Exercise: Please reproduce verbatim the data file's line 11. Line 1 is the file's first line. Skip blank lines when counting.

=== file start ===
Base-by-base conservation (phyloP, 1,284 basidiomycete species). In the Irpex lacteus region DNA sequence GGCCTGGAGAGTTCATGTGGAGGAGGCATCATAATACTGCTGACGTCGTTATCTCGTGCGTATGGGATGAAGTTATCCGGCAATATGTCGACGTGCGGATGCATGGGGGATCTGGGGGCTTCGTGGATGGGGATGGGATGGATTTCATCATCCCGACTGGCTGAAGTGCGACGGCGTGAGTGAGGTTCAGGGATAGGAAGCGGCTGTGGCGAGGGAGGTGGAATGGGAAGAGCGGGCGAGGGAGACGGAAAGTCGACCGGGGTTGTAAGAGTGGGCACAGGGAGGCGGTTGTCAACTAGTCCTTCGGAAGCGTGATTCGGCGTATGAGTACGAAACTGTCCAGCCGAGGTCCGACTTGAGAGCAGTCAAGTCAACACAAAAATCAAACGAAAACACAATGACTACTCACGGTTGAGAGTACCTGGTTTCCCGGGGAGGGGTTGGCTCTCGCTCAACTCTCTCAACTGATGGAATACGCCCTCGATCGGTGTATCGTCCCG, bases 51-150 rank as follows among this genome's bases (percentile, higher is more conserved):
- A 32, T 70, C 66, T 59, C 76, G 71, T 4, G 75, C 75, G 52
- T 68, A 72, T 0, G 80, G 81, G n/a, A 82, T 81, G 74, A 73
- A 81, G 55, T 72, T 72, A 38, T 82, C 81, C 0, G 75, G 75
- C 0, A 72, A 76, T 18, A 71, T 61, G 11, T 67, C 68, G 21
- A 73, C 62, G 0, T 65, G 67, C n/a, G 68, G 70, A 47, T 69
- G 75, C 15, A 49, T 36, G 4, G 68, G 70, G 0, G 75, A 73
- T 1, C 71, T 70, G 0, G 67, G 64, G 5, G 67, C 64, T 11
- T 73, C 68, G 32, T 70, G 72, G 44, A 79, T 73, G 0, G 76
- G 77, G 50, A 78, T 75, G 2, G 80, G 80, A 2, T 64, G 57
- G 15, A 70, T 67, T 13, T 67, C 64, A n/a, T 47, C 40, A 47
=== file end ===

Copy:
- G 15, A 70, T 67, T 13, T 67, C 64, A n/a, T 47, C 40, A 47